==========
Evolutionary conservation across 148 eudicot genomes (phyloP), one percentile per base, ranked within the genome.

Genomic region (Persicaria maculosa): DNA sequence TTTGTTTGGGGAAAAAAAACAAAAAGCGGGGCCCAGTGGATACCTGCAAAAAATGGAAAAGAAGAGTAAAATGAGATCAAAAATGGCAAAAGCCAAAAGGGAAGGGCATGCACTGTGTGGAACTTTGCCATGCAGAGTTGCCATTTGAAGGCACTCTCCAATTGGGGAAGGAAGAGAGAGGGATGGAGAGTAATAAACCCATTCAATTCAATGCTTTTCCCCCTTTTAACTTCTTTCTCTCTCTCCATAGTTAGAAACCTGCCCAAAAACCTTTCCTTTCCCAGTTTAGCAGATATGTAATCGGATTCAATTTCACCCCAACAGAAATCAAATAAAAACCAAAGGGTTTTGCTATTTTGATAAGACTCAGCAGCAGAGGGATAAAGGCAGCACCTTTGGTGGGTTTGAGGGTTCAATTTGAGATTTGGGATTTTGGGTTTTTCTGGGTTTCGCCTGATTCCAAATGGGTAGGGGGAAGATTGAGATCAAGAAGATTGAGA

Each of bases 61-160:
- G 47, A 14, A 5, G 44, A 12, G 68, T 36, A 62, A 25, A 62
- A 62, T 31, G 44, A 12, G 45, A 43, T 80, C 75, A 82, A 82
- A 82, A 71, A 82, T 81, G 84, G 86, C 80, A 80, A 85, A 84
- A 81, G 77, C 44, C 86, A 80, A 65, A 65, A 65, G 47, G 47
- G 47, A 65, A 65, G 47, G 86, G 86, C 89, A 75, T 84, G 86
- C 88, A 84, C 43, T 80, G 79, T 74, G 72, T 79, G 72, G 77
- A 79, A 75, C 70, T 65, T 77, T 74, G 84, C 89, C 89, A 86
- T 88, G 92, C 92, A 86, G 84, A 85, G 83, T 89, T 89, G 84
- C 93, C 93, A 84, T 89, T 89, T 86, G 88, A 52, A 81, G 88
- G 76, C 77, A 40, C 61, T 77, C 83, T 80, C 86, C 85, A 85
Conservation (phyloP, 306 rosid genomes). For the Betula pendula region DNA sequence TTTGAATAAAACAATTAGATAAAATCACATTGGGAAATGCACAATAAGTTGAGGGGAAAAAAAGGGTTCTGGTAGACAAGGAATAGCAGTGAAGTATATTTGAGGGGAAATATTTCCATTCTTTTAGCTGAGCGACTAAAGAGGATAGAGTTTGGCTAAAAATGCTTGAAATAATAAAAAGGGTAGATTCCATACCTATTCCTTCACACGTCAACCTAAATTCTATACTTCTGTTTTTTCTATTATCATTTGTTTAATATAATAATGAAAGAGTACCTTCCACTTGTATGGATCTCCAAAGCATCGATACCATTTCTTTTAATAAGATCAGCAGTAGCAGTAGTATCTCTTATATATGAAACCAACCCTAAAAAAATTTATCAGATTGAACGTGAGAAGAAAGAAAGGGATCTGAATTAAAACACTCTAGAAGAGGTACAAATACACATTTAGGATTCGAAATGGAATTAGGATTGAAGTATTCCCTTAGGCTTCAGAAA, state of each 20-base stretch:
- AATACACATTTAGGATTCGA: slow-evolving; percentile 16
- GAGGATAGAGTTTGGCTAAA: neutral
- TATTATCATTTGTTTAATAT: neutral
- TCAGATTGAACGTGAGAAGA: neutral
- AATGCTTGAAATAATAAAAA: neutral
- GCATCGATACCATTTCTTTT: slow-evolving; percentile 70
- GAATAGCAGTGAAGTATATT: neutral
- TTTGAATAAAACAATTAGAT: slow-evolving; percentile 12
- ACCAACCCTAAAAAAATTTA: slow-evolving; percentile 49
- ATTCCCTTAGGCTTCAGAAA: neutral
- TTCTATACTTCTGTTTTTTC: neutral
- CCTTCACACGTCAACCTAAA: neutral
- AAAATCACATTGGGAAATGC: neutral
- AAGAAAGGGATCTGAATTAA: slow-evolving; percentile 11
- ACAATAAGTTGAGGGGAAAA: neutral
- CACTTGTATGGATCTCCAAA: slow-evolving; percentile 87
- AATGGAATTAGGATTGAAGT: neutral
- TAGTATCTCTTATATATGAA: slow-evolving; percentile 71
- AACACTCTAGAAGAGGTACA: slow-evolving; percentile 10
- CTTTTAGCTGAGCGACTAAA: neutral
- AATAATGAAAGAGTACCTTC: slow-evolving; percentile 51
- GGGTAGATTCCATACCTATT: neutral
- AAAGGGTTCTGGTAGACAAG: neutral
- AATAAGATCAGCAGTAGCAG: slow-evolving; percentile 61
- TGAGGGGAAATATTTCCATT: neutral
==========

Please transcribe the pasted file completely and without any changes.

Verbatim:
Evolutionary conservation across 148 eudicot genomes (phyloP), one percentile per base, ranked within the genome.

Genomic region (Persicaria maculosa): DNA sequence TTTGTTTGGGGAAAAAAAACAAAAAGCGGGGCCCAGTGGATACCTGCAAAAAATGGAAAAGAAGAGTAAAATGAGATCAAAAATGGCAAAAGCCAAAAGGGAAGGGCATGCACTGTGTGGAACTTTGCCATGCAGAGTTGCCATTTGAAGGCACTCTCCAATTGGGGAAGGAAGAGAGAGGGATGGAGAGTAATAAACCCATTCAATTCAATGCTTTTCCCCCTTTTAACTTCTTTCTCTCTCTCCATAGTTAGAAACCTGCCCAAAAACCTTTCCTTTCCCAGTTTAGCAGATATGTAATCGGATTCAATTTCACCCCAACAGAAATCAAATAAAAACCAAAGGGTTTTGCTATTTTGATAAGACTCAGCAGCAGAGGGATAAAGGCAGCACCTTTGGTGGGTTTGAGGGTTCAATTTGAGATTTGGGATTTTGGGTTTTTCTGGGTTTCGCCTGATTCCAAATGGGTAGGGGGAAGATTGAGATCAAGAAGATTGAGA

Each of bases 61-160:
- G 47, A 14, A 5, G 44, A 12, G 68, T 36, A 62, A 25, A 62
- A 62, T 31, G 44, A 12, G 45, A 43, T 80, C 75, A 82, A 82
- A 82, A 71, A 82, T 81, G 84, G 86, C 80, A 80, A 85, A 84
- A 81, G 77, C 44, C 86, A 80, A 65, A 65, A 65, G 47, G 47
- G 47, A 65, A 65, G 47, G 86, G 86, C 89, A 75, T 84, G 86
- C 88, A 84, C 43, T 80, G 79, T 74, G 72, T 79, G 72, G 77
- A 79, A 75, C 70, T 65, T 77, T 74, G 84, C 89, C 89, A 86
- T 88, G 92, C 92, A 86, G 84, A 85, G 83, T 89, T 89, G 84
- C 93, C 93, A 84, T 89, T 89, T 86, G 88, A 52, A 81, G 88
- G 76, C 77, A 40, C 61, T 77, C 83, T 80, C 86, C 85, A 85
Conservation (phyloP, 306 rosid genomes). For the Betula pendula region DNA sequence TTTGAATAAAACAATTAGATAAAATCACATTGGGAAATGCACAATAAGTTGAGGGGAAAAAAAGGGTTCTGGTAGACAAGGAATAGCAGTGAAGTATATTTGAGGGGAAATATTTCCATTCTTTTAGCTGAGCGACTAAAGAGGATAGAGTTTGGCTAAAAATGCTTGAAATAATAAAAAGGGTAGATTCCATACCTATTCCTTCACACGTCAACCTAAATTCTATACTTCTGTTTTTTCTATTATCATTTGTTTAATATAATAATGAAAGAGTACCTTCCACTTGTATGGATCTCCAAAGCATCGATACCATTTCTTTTAATAAGATCAGCAGTAGCAGTAGTATCTCTTATATATGAAACCAACCCTAAAAAAATTTATCAGATTGAACGTGAGAAGAAAGAAAGGGATCTGAATTAAAACACTCTAGAAGAGGTACAAATACACATTTAGGATTCGAAATGGAATTAGGATTGAAGTATTCCCTTAGGCTTCAGAAA, state of each 20-base stretch:
- AATACACATTTAGGATTCGA: slow-evolving; percentile 16
- GAGGATAGAGTTTGGCTAAA: neutral
- TATTATCATTTGTTTAATAT: neutral
- TCAGATTGAACGTGAGAAGA: neutral
- AATGCTTGAAATAATAAAAA: neutral
- GCATCGATACCATTTCTTTT: slow-evolving; percentile 70
- GAATAGCAGTGAAGTATATT: neutral
- TTTGAATAAAACAATTAGAT: slow-evolving; percentile 12
- ACCAACCCTAAAAAAATTTA: slow-evolving; percentile 49
- ATTCCCTTAGGCTTCAGAAA: neutral
- TTCTATACTTCTGTTTTTTC: neutral
- CCTTCACACGTCAACCTAAA: neutral
- AAAATCACATTGGGAAATGC: neutral
- AAGAAAGGGATCTGAATTAA: slow-evolving; percentile 11
- ACAATAAGTTGAGGGGAAAA: neutral
- CACTTGTATGGATCTCCAAA: slow-evolving; percentile 87
- AATGGAATTAGGATTGAAGT: neutral
- TAGTATCTCTTATATATGAA: slow-evolving; percentile 71
- AACACTCTAGAAGAGGTACA: slow-evolving; percentile 10
- CTTTTAGCTGAGCGACTAAA: neutral
- AATAATGAAAGAGTACCTTC: slow-evolving; percentile 51
- GGGTAGATTCCATACCTATT: neutral
- AAAGGGTTCTGGTAGACAAG: neutral
- AATAAGATCAGCAGTAGCAG: slow-evolving; percentile 61
- TGAGGGGAAATATTTCCATT: neutral